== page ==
iGaming Business magazine Sports Betting Focus 2017 - Page 19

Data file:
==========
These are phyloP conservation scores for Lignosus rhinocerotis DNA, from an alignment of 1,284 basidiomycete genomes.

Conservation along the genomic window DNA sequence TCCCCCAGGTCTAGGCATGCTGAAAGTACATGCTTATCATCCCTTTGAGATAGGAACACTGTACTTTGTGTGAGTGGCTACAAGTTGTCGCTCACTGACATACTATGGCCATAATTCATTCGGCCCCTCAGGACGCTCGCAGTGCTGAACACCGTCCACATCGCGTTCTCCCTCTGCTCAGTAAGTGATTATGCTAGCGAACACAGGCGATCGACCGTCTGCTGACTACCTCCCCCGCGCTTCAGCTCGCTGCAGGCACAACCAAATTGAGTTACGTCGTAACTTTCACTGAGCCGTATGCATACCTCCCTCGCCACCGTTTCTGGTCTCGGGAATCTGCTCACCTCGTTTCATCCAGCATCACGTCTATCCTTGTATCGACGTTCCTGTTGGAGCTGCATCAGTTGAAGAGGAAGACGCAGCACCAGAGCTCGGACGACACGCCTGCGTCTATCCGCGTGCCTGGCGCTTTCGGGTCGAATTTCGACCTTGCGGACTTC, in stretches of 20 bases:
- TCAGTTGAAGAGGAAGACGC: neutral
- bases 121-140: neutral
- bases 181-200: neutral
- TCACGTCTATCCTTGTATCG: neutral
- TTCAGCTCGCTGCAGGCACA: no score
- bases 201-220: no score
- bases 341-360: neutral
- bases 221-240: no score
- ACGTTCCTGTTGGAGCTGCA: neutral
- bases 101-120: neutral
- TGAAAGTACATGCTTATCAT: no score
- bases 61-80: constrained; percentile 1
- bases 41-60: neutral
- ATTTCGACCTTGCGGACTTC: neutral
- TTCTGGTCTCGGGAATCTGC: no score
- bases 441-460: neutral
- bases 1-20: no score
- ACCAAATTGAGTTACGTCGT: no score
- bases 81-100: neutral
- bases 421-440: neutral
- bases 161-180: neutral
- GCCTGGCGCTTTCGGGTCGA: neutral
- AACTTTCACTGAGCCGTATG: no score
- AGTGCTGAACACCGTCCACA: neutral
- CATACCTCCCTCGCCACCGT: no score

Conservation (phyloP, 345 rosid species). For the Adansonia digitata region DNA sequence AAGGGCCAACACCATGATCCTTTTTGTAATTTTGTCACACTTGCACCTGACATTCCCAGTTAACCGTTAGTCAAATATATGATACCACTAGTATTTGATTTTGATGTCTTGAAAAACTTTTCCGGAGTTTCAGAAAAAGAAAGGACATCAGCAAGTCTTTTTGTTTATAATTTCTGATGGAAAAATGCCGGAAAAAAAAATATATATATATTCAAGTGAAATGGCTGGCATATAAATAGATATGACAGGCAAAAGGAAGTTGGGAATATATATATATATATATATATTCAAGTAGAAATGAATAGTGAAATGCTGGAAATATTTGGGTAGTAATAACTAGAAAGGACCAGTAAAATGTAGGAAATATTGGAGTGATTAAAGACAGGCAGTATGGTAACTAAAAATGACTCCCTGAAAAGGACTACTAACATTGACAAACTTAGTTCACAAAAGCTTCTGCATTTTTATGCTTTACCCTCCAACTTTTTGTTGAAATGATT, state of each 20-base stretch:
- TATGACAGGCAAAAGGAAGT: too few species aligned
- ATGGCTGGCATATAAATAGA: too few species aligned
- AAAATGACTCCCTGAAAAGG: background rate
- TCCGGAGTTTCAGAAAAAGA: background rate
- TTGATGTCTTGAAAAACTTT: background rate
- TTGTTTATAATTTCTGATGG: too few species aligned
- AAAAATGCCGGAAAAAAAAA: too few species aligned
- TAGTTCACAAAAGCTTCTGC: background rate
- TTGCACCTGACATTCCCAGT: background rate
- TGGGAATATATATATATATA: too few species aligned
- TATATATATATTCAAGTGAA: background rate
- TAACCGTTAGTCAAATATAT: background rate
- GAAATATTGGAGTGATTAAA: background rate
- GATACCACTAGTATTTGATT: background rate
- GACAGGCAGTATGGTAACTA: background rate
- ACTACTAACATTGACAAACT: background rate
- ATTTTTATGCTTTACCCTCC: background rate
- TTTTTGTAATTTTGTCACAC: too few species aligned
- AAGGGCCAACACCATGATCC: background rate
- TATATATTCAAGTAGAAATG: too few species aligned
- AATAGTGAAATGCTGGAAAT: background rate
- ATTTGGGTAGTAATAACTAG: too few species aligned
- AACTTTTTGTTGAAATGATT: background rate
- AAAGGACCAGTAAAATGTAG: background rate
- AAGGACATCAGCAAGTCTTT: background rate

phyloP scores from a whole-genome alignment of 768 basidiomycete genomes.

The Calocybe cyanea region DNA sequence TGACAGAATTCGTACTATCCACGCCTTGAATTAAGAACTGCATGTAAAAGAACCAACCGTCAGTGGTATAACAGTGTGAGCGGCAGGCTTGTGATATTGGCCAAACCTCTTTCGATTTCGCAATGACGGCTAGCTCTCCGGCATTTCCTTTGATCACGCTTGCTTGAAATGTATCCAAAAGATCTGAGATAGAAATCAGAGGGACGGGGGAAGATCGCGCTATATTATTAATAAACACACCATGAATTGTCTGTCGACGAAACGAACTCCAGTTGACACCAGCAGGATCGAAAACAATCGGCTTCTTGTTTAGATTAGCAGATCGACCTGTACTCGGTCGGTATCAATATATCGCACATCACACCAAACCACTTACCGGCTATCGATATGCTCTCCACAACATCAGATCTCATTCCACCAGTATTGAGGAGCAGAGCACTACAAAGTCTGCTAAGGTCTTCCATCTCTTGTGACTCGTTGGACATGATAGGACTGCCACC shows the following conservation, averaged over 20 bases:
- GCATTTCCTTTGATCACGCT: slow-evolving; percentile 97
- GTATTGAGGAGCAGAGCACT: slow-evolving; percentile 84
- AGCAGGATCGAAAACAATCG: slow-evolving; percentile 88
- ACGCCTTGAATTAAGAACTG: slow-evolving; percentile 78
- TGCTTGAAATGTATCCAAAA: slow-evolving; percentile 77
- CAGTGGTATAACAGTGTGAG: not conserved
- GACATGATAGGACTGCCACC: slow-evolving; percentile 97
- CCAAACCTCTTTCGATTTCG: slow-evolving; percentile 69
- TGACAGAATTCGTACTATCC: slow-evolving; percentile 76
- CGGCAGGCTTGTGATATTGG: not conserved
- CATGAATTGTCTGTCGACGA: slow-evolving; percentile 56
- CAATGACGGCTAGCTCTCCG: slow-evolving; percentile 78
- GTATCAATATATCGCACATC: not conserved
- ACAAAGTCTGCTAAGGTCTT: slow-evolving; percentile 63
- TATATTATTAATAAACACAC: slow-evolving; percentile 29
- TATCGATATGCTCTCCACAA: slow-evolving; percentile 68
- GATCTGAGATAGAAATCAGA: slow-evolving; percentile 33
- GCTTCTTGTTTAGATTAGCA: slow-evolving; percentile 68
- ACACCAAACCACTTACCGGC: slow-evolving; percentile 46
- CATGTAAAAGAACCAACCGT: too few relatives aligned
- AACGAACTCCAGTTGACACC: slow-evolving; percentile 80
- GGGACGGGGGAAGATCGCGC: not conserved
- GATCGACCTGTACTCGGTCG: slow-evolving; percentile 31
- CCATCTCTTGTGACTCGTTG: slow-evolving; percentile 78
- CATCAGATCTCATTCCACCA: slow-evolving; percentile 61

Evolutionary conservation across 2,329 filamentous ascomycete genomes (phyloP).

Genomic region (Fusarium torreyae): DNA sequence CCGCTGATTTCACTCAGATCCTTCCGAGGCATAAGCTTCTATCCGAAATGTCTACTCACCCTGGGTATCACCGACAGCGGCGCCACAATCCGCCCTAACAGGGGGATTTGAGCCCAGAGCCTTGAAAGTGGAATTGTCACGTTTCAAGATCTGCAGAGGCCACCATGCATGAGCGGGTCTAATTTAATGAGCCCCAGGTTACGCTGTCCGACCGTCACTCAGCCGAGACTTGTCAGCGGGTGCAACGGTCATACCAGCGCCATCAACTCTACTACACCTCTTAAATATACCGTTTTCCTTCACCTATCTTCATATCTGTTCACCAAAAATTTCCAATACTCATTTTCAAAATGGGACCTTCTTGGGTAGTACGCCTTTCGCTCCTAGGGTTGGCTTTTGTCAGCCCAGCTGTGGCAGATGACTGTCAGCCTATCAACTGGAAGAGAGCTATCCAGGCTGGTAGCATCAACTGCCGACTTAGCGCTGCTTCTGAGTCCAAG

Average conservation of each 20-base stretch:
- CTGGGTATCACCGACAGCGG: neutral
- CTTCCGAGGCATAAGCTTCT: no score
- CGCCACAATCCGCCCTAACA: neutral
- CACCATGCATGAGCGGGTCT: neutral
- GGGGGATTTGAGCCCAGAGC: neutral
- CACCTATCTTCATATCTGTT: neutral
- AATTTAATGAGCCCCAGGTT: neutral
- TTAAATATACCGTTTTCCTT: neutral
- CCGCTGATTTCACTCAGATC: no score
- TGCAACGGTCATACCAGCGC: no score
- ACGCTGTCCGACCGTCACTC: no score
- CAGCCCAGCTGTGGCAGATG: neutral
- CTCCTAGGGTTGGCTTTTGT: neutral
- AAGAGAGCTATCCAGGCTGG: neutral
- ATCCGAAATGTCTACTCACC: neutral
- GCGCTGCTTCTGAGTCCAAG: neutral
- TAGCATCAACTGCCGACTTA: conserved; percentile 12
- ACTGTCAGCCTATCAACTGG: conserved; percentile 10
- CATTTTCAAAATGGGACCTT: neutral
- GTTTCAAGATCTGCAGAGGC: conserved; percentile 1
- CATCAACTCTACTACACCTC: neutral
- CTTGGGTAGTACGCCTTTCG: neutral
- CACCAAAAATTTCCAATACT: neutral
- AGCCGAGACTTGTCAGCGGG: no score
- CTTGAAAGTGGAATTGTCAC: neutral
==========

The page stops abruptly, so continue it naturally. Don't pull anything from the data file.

Sports Betting Focus 2017 WHAT’S THE NEXT BIG INNOVATION? Real innovation is rarely seen in sports betting, with paradigm shifts such as in-play and cash-out few and far between. Bernard Marantelli of Colossus Bets explains what is holding the vertical back and predicts crowdbetting will provide the next big change in the ecosystem. When cash-out emerged a few years ago, it was seen as one of the rare and few ‘true’ innovations in an industry that is generally perceived to be innovation-starved. Now that cash-out is established as a mainstream feature, I am often asked what is next and why it is that sports betting does not produce such innovations more often. Starting with the ‘why’, I partly dismiss this perception as unfair. We tend to think of innovation as a binary choice between ground-breaking change or no change at all, whereas in reality, there is a spectrum — even minor innovations can prepare the ground for what is to come. On the other hand, it is true that in recent years operators have not focused on product innovation. Industry heavyweights have come under increasing pressure to defend their market share from a seemingly endless line-up of startups, which has escalated into a marketing war of attrition. What used to be odds of 5/4 for Arsenal has become 11/8, with massive margin pressure on ‘me too’ bet types. This focus has inevitably had a knock- on effect on innovation capacity and depth. Brand innovation is important but with no product differentiation underpinning it, the long-term prospects of the business are compromised. Nowadays, many of “Crowdbetting is to sports betting what Uber is to hired driving and Airbnb is to the hospitality market” We also forget that innovation is in some respects circumstantial. Let’s refl ect on the three most frequently cited innovations of the past 20 years. First, exchange betting could not have existed until the change from UK betting duty based on turnover to one based on gross profi ts (and the widespread adoption of the Internet), thus its rise in the early noughties; second, in-play betting could not have existed until we had wall-to-wall TV coverage of soccer, thus its rise in the late noughties. And fi nally, the expectation that these earlier innovations built among players for a new level of engagement and control propelled cash-out into dominance. Ultimately, there is no single reason why innovation occurs but there is defi nitely a strong element of timing and momentum 1 . 1 the operators I speak with acknowledge that they are struggling with product development resource, as well as having diffi culty instilling an innovation mindset in their organisations. In fact, the bigger the operator, the harder it is to innovate, which culminates into a vicious cycle of defending market share rather than embracing innovation. This is the aftermath of a long period of ‘marketing fi rst’ and there is no quick remedy to it. So what is next? Ultimately, innovation needs to serve both operators and players to succeed and I believe there are a few products, albeit still niche, that deliver this ‘win-win’. One of my favourite examples is BetVictor’s ‘Lengthen The Odds’, which gives a higher margin to the operator and a fl exible bet to the player. There are several good reasons to believe that crowdbetting could be the key to the next era of innovation and growth. First, it appeals to a broader, non-expert audience, less familiar with traditional sports betting but keen on exploring new forms of engagement with the sports they love, as well as sharing the experience in a community setting. Second, it ‘fi nds’ this audience where they already are — on their preferred social media or other communication platforms. Third, it constitutes a paradigm shift in the product-marketing continuum. Typically, marketing is sequential to product and the players are on the receiving end of the marketing message. With crowdbetting, marketing is embedded in the product in the form of social sharing and the players are equally receivers and transmitters of the marketing message, becoming de facto affi liates. This dynamic has so far surpassed my expectations and I believe that within the next two to fi ve years, it will diminish formal affi liate ecosystems. After all, the most commercially successful innovators of our times — companies like Uber and Airbnb — are businesses that did not just invent a new product but also changed the underlying ecosystem of that product. I believe that crowdbetting is to sports betting what V&W 2F&VBG&frB&&"2FFP7FƗG&WBBG2FRFVFF&VFVfRFR7'G2&WGFr&6F@VV6FRvW"bW'2BFf&0&WBW&F'>( 7W'&VB&V6&W&&B&FVƒ24TBfVFW"b677W2&WG2&W&&B2&fW76v&W GW&VBW&F"v&VƖWfW0GF6VB7'G26G2&RFPgWGW&Rb&WGFrR2FRVW"`66WBB'F66WB6WfW&v֖pfW'F62BG2VW&W2FVG2F2आRG266V6RFVw&VRB$FR'F6RbF֖r6VRDTB6ӢFR6vR&vvW7B&V6v7F'GW27V66VVBঔv֖t'W6W7277VRRVǒVwW7B#rs